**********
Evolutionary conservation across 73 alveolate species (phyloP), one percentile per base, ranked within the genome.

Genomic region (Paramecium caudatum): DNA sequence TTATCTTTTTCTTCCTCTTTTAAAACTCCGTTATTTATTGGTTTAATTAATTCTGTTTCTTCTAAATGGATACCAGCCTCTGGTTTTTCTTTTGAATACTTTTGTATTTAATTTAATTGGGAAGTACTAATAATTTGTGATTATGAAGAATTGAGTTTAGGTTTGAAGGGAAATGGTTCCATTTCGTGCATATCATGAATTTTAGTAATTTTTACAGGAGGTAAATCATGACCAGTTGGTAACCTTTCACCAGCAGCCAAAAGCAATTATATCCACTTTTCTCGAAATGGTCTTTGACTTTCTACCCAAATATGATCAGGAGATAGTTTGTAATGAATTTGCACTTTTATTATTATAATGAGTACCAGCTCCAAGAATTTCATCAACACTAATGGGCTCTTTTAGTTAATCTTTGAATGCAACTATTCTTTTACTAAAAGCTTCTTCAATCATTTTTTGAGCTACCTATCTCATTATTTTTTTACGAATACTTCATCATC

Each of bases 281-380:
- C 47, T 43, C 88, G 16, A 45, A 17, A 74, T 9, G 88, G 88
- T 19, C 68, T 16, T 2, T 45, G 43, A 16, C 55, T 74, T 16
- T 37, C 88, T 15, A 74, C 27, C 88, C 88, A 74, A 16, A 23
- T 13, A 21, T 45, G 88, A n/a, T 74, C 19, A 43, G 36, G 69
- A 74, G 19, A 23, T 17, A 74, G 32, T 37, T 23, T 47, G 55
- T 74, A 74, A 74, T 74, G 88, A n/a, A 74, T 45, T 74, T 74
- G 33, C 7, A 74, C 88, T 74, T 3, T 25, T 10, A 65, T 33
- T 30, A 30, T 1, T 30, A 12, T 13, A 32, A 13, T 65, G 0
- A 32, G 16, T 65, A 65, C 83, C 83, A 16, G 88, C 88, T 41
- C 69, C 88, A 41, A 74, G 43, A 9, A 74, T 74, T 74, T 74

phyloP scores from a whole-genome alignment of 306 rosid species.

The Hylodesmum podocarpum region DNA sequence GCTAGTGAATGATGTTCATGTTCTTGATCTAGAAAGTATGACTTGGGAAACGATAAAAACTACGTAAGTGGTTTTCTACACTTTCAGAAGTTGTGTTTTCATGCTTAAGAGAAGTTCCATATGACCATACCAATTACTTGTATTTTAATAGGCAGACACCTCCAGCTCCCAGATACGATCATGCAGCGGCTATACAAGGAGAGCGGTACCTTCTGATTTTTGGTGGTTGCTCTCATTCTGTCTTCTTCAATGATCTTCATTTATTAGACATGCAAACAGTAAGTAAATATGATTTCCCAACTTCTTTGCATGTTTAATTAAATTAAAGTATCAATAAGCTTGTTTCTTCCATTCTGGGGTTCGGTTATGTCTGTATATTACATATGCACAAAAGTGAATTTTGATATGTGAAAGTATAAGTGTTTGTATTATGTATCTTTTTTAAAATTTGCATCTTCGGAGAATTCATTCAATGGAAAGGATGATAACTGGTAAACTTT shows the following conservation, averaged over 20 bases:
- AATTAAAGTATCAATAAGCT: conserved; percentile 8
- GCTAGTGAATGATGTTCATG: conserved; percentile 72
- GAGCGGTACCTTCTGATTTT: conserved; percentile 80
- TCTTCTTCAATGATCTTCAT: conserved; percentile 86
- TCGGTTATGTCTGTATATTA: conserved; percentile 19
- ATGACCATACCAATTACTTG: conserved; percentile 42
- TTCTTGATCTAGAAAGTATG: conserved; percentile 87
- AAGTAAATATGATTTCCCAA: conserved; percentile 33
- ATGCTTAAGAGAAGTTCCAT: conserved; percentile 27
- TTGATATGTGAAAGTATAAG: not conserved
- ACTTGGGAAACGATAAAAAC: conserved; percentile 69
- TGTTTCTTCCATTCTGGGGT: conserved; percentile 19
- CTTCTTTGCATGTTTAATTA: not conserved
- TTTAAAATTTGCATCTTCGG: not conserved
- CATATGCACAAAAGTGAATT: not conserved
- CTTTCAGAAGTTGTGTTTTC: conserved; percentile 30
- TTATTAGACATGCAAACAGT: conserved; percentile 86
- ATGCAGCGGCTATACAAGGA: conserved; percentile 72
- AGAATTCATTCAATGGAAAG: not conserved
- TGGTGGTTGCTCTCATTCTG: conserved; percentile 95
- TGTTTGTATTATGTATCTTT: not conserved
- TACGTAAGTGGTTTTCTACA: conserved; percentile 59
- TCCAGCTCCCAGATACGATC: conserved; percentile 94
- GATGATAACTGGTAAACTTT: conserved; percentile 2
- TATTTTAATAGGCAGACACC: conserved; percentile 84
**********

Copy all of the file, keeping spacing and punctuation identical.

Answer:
Evolutionary conservation across 73 alveolate species (phyloP), one percentile per base, ranked within the genome.

Genomic region (Paramecium caudatum): DNA sequence TTATCTTTTTCTTCCTCTTTTAAAACTCCGTTATTTATTGGTTTAATTAATTCTGTTTCTTCTAAATGGATACCAGCCTCTGGTTTTTCTTTTGAATACTTTTGTATTTAATTTAATTGGGAAGTACTAATAATTTGTGATTATGAAGAATTGAGTTTAGGTTTGAAGGGAAATGGTTCCATTTCGTGCATATCATGAATTTTAGTAATTTTTACAGGAGGTAAATCATGACCAGTTGGTAACCTTTCACCAGCAGCCAAAAGCAATTATATCCACTTTTCTCGAAATGGTCTTTGACTTTCTACCCAAATATGATCAGGAGATAGTTTGTAATGAATTTGCACTTTTATTATTATAATGAGTACCAGCTCCAAGAATTTCATCAACACTAATGGGCTCTTTTAGTTAATCTTTGAATGCAACTATTCTTTTACTAAAAGCTTCTTCAATCATTTTTTGAGCTACCTATCTCATTATTTTTTTACGAATACTTCATCATC

Each of bases 281-380:
- C 47, T 43, C 88, G 16, A 45, A 17, A 74, T 9, G 88, G 88
- T 19, C 68, T 16, T 2, T 45, G 43, A 16, C 55, T 74, T 16
- T 37, C 88, T 15, A 74, C 27, C 88, C 88, A 74, A 16, A 23
- T 13, A 21, T 45, G 88, A n/a, T 74, C 19, A 43, G 36, G 69
- A 74, G 19, A 23, T 17, A 74, G 32, T 37, T 23, T 47, G 55
- T 74, A 74, A 74, T 74, G 88, A n/a, A 74, T 45, T 74, T 74
- G 33, C 7, A 74, C 88, T 74, T 3, T 25, T 10, A 65, T 33
- T 30, A 30, T 1, T 30, A 12, T 13, A 32, A 13, T 65, G 0
- A 32, G 16, T 65, A 65, C 83, C 83, A 16, G 88, C 88, T 41
- C 69, C 88, A 41, A 74, G 43, A 9, A 74, T 74, T 74, T 74

phyloP scores from a whole-genome alignment of 306 rosid species.

The Hylodesmum podocarpum region DNA sequence GCTAGTGAATGATGTTCATGTTCTTGATCTAGAAAGTATGACTTGGGAAACGATAAAAACTACGTAAGTGGTTTTCTACACTTTCAGAAGTTGTGTTTTCATGCTTAAGAGAAGTTCCATATGACCATACCAATTACTTGTATTTTAATAGGCAGACACCTCCAGCTCCCAGATACGATCATGCAGCGGCTATACAAGGAGAGCGGTACCTTCTGATTTTTGGTGGTTGCTCTCATTCTGTCTTCTTCAATGATCTTCATTTATTAGACATGCAAACAGTAAGTAAATATGATTTCCCAACTTCTTTGCATGTTTAATTAAATTAAAGTATCAATAAGCTTGTTTCTTCCATTCTGGGGTTCGGTTATGTCTGTATATTACATATGCACAAAAGTGAATTTTGATATGTGAAAGTATAAGTGTTTGTATTATGTATCTTTTTTAAAATTTGCATCTTCGGAGAATTCATTCAATGGAAAGGATGATAACTGGTAAACTTT shows the following conservation, averaged over 20 bases:
- AATTAAAGTATCAATAAGCT: conserved; percentile 8
- GCTAGTGAATGATGTTCATG: conserved; percentile 72
- GAGCGGTACCTTCTGATTTT: conserved; percentile 80
- TCTTCTTCAATGATCTTCAT: conserved; percentile 86
- TCGGTTATGTCTGTATATTA: conserved; percentile 19
- ATGACCATACCAATTACTTG: conserved; percentile 42
- TTCTTGATCTAGAAAGTATG: conserved; percentile 87
- AAGTAAATATGATTTCCCAA: conserved; percentile 33
- ATGCTTAAGAGAAGTTCCAT: conserved; percentile 27
- TTGATATGTGAAAGTATAAG: not conserved
- ACTTGGGAAACGATAAAAAC: conserved; percentile 69
- TGTTTCTTCCATTCTGGGGT: conserved; percentile 19
- CTTCTTTGCATGTTTAATTA: not conserved
- TTTAAAATTTGCATCTTCGG: not conserved
- CATATGCACAAAAGTGAATT: not conserved
- CTTTCAGAAGTTGTGTTTTC: conserved; percentile 30
- TTATTAGACATGCAAACAGT: conserved; percentile 86
- ATGCAGCGGCTATACAAGGA: conserved; percentile 72
- AGAATTCATTCAATGGAAAG: not conserved
- TGGTGGTTGCTCTCATTCTG: conserved; percentile 95
- TGTTTGTATTATGTATCTTT: not conserved
- TACGTAAGTGGTTTTCTACA: conserved; percentile 59
- TCCAGCTCCCAGATACGATC: conserved; percentile 94
- GATGATAACTGGTAAACTTT: conserved; percentile 2
- TATTTTAATAGGCAGACACC: conserved; percentile 84